What does the world look like to those in the midst of a quiet revolution? As with the frog in a pot of slowly heating water, sometimes change can be hard to see when it doesn't arrive with a clap of thunder, an overnight recession, or live narration from a serious-looking news reporter with a microphone.
If you weren't paying particularly close attention, or your relationship to California wine consisted of what you might find on your supermarket shelves each week as you shopped for your dinner, things might not look all that different from a few years ago.
But were you to step back and consider what has happened in the past 10 years in California, the pace of change would be steep indeed. Look back 20 years and the landscape of wine in the state might as well be on another planet.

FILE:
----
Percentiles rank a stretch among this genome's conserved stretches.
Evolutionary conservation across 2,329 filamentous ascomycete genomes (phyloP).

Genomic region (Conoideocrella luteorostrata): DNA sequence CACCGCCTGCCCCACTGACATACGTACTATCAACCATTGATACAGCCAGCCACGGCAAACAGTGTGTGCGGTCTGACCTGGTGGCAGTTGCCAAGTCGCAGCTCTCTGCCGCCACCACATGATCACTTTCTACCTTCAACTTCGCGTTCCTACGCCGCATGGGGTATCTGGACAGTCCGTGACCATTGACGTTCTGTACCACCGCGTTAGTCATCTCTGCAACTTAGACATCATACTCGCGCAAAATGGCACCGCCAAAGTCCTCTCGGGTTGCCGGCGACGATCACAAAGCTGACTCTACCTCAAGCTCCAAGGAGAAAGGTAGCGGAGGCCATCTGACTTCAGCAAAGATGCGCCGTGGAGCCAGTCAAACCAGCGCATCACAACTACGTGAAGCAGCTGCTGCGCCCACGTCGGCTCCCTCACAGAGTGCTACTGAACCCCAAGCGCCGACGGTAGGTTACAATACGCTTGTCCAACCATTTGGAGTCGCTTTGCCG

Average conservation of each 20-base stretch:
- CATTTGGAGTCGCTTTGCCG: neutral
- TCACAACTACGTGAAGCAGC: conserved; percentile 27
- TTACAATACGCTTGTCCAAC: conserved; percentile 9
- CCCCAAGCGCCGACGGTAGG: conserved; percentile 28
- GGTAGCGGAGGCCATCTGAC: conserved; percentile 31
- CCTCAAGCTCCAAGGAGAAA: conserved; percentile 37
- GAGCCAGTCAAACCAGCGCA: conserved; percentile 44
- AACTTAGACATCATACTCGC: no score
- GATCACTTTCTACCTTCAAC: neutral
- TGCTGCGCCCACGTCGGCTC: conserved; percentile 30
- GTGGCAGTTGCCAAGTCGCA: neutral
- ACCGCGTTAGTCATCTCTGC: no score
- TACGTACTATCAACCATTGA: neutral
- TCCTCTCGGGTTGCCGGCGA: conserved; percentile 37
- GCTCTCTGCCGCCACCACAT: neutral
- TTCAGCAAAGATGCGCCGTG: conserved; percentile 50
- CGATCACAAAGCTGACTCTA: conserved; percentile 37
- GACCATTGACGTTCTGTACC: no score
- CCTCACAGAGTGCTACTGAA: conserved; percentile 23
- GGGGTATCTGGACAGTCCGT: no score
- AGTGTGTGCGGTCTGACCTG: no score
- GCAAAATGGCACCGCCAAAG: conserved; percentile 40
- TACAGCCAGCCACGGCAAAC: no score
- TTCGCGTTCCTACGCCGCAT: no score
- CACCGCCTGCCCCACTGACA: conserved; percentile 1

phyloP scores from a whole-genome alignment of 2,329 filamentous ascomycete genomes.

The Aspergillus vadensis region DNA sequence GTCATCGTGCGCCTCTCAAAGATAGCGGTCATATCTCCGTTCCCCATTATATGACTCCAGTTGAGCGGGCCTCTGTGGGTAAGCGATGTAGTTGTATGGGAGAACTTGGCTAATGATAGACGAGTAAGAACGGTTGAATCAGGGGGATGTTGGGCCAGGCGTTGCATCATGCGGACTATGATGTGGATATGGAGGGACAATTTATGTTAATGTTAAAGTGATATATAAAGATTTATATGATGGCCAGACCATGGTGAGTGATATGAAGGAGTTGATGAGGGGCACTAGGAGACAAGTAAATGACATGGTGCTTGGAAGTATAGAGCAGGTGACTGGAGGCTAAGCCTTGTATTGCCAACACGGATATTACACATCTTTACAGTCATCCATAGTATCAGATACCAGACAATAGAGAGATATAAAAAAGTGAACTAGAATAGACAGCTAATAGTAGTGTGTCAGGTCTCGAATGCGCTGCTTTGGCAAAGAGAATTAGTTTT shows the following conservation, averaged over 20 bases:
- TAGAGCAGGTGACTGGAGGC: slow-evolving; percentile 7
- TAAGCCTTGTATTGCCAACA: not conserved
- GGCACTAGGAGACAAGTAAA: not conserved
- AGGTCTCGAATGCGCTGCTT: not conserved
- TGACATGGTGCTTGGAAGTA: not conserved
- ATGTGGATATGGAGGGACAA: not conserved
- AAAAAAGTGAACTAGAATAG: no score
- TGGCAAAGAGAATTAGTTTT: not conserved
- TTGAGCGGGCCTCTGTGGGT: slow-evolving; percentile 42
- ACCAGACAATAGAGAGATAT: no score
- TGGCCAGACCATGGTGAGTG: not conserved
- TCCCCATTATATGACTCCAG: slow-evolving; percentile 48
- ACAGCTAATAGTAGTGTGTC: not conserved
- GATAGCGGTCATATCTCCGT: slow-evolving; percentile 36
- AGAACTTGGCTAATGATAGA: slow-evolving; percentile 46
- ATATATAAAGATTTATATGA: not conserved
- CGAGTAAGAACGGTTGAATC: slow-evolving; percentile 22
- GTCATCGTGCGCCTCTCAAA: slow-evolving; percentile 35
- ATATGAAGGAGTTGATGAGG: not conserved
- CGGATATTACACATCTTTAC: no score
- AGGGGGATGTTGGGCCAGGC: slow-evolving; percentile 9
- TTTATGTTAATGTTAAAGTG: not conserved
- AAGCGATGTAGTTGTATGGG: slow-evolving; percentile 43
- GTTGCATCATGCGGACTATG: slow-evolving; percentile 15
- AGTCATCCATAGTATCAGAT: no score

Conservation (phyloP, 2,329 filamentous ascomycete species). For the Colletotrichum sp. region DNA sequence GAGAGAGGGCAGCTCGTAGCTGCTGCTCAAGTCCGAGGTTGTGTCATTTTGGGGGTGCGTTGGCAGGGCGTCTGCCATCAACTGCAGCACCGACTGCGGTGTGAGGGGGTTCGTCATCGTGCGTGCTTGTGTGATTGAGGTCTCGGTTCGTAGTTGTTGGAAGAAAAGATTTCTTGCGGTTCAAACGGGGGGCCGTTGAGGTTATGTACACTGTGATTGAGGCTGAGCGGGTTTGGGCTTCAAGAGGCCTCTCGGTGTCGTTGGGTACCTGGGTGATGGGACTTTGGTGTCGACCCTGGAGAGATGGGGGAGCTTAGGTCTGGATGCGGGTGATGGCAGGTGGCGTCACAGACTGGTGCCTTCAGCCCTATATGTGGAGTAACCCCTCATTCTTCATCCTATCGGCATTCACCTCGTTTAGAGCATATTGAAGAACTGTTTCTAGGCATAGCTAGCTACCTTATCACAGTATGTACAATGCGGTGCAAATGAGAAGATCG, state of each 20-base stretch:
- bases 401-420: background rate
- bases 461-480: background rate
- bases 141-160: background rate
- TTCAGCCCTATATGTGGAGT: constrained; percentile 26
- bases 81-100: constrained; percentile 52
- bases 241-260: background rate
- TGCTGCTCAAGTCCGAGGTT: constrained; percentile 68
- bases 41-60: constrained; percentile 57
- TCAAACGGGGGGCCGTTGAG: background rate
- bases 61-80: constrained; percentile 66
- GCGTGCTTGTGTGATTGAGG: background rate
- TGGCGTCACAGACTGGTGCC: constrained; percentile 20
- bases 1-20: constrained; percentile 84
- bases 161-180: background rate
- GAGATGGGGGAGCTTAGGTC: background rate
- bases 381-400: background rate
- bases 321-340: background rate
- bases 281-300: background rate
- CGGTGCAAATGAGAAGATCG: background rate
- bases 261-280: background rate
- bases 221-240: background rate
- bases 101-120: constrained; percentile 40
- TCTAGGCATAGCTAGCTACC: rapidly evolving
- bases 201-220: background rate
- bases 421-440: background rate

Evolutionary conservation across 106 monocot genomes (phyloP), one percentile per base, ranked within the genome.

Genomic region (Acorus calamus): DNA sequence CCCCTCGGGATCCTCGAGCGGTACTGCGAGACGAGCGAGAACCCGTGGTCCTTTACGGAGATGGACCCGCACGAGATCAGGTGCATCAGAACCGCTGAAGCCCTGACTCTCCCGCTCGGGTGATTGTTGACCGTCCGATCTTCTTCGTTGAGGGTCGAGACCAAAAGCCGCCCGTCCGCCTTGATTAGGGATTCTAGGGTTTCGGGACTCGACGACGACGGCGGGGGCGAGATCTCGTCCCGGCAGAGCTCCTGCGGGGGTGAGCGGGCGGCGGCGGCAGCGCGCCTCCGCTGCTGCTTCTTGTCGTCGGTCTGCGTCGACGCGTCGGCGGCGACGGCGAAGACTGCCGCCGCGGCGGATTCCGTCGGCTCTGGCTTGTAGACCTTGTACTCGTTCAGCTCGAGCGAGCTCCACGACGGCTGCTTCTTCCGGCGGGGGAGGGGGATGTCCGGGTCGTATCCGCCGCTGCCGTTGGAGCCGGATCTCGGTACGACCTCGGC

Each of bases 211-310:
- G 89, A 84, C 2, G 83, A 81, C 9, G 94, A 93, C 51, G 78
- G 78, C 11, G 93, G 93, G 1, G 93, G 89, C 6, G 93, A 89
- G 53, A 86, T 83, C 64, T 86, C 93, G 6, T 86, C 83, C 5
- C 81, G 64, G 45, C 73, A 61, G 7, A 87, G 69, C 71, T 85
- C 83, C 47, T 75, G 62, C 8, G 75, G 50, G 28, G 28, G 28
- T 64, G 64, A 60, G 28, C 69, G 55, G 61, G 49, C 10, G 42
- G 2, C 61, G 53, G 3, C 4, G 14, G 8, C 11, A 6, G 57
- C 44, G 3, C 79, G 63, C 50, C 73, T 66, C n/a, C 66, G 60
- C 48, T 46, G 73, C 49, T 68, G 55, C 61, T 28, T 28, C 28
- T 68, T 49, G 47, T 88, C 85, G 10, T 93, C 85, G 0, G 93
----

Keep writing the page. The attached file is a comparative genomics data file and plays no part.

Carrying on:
The shift in California is still underway, but its trajectory seems clear. Clear enough for San Francisco Chronicle wine editor Jon Bonné to have penned The New California Wine: a Guide to the Producers and Wines Behind a Revolution in Taste. The book, which went on sale around the world last week, aims to answer the two questions that tend to be asked at any given turning point: How did we get here? And where are we headed?
This article is my monthly column at JancisRobinson.Com, Alder on America, and is available only to subscribers of her web site. If you're not familiar with the site, I urge you to give it a try. It's only £6.99 a month or £69 per year ($11/mo or $109 a year for you Americans) and well worth the cost, especially considering you basically get free, searchable access to the Oxford Companion to Wine ($65) and the World Atlas of Wine ($50) as part of the subscription costs. Click here to sign up.
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